WellPoint and Cigna are turning heads in the financial world. Cigna's second-quarter earnings rose 73 percent from the same period last year to $720 million as its earnings kept well ahead of medical costs thanks to higher premiums and lower operating costs, reports the Wall Street Journal. Meanwhile, the newspaper says that WellPoint's earnings are expected to rise 15 percent a year for the next five years.... California health insurers have marked Jan. 1, 2007 on their calendars. That's when the state is expected to move more than a half-million recipients of Medicaid (known as Medi-Cal in that state) into managed care. Gov. Arnold Schwarzenegger sees the move as an important part of curbing soaring costs. Critics counter that only mass confusion will ensue, and the sought-after savings will not appear.... Transparency is key, according to a plan by a coalition of 52 employers that outlines how they want PBMs to conduct business. PBMs would have to give to their clients the drug company rebates that now often go to the PBMs, according to the Wall Street Journal. In addition, PBMs would have to disclose the acquisition costs for retail and mail-order drugs. So far, only three PBMs have agreed to the terms outlined by the employer coalition, HR Policy Association. Those PBMs: Aetna Pharmacy Management, MedImpact Healthcare Systems, and Walgreens Health Initiatives.... "Preventive care services" means different things to different health insurers, says a recent report in the Wall Street Journal. The article quotes Andrew Baskin, Aetna's senior medical director, as blaming the problem on a lack of a universally accepted standards. "There is no industrywide definition here," says Baskin, "so each insurer has the ability to define preventive services for [itself]." Patients can have a tough time trying to figure out, for instance, just what drugs are covered by an insurer as a preventive treatment.

Managed Care’s Top Ten Articles of 2016

There’s a lot more going on in health care than mergers (Aetna-Humana, Anthem-Cigna) creating huge players. Hundreds of insurers operate in 50 different states. Self-insured employers, ACA public exchanges, Medicare Advantage, and Medicaid managed care plans crowd an increasingly complex market.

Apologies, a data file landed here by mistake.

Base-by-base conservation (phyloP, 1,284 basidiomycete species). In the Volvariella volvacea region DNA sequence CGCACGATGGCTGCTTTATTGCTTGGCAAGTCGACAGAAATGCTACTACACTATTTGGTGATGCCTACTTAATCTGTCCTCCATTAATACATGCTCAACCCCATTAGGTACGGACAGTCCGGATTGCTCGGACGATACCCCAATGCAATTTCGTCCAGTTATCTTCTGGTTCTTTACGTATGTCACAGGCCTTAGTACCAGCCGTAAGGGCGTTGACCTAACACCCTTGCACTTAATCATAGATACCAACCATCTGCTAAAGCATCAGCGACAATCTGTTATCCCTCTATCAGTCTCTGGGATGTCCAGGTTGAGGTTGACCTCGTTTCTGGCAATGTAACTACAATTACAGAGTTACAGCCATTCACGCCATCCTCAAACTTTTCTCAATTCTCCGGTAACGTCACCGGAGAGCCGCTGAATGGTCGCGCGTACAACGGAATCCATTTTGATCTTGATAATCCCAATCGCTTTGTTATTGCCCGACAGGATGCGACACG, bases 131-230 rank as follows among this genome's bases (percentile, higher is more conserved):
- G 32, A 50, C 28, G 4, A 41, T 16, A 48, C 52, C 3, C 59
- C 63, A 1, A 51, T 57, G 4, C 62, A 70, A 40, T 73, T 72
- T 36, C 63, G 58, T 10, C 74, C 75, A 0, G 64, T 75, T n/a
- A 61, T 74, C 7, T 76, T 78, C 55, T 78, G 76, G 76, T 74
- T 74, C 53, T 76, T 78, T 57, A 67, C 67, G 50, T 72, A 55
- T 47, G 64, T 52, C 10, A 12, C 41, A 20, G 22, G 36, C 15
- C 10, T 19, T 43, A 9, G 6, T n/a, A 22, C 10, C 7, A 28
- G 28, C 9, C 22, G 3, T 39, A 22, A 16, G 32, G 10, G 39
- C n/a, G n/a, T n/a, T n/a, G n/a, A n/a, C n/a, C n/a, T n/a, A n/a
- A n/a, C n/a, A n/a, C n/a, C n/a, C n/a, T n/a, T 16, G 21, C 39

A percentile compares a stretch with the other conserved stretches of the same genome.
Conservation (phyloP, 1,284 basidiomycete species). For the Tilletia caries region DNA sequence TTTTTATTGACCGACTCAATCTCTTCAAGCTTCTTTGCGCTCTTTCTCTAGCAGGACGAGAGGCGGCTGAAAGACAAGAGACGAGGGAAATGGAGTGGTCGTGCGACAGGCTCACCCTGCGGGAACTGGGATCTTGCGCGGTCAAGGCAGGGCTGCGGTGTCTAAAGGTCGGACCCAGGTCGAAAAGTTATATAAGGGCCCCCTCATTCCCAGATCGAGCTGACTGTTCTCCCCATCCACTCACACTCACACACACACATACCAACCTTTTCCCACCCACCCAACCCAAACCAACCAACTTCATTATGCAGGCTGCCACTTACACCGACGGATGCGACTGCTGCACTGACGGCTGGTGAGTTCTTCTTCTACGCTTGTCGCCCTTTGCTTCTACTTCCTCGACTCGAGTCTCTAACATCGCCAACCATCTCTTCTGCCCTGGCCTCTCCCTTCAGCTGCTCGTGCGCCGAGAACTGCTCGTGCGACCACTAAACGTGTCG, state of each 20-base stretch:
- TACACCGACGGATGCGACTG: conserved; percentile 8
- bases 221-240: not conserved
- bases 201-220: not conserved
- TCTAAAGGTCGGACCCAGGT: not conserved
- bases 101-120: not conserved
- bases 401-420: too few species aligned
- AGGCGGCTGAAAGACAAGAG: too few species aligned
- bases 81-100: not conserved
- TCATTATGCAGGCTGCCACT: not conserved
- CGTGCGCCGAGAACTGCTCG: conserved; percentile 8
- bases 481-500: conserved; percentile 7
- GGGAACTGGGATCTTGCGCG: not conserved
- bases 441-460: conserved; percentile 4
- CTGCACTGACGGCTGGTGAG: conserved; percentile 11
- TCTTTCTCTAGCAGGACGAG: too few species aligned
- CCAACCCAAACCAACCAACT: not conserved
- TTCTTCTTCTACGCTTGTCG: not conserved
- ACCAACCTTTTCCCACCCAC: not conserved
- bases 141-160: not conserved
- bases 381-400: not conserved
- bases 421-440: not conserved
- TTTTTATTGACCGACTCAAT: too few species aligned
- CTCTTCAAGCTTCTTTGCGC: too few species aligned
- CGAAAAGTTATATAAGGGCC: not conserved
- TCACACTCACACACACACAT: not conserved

Major health care players are determined to make health information exchanges (HIEs) work. The push toward value-based payment alone almost guarantees that HIEs will be tweaked, poked, prodded, and overhauled until they deliver on their promise. The goal: straight talk from and among tech systems.

They bring a different mindset. They’re willing to work in teams and focus on the sort of evidence-based medicine that can guide health care’s transformation into a system based on value. One question: How well will this new generation of data-driven MDs deal with patients?

The surge of new MS treatments have been for the relapsing-remitting form of the disease. There’s hope for sufferers of a different form of MS. By homing in on CD20-positive B cells, ocrelizumab is able to knock them out and other aberrant B cells circulating in the bloodstream.

A flood of tests have insurers ramping up prior authorization and utilization review. Information overload is a problem. As doctors struggle to keep up, health plans need to get ahead of the development of the technology in order to successfully manage genetic testing appropriately.

Having the data is one thing. Knowing how to use it is another. Applying its computational power to the data, a company called RowdMap puts providers into high-, medium-, and low-value buckets compared with peers in their markets, using specific benchmarks to show why outliers differ from the norm.
Competition among manufacturers, industry consolidation, and capitalization on me-too drugs are cranking up generic and branded drug prices. This increase has compelled PBMs, health plan sponsors, and retail pharmacies to find novel ways to turn a profit, often at the expense of the consumer.
The development of recombinant DNA and other technologies has added a new dimension to care. These medications have revolutionized the treatment of rheumatoid arthritis and many of the other 80 or so autoimmune diseases. But they can be budget busters and have a tricky side effect profile.

Shelley Slade
Vogel, Slade & Goldstein

Hub programs have emerged as a profitable new line of business in the sales and distribution side of the pharmaceutical industry that has got more than its fair share of wheeling and dealing. But they spell trouble if they spark collusion, threaten patients, or waste federal dollars.

More companies are self-insuring—and it’s not just large employers that are striking out on their own. The percentage of employers who fully self-insure increased by 44% in 1999 to 63% in 2015. Self-insurance may give employers more control over benefit packages, and stop-loss protects them against uncapped liability.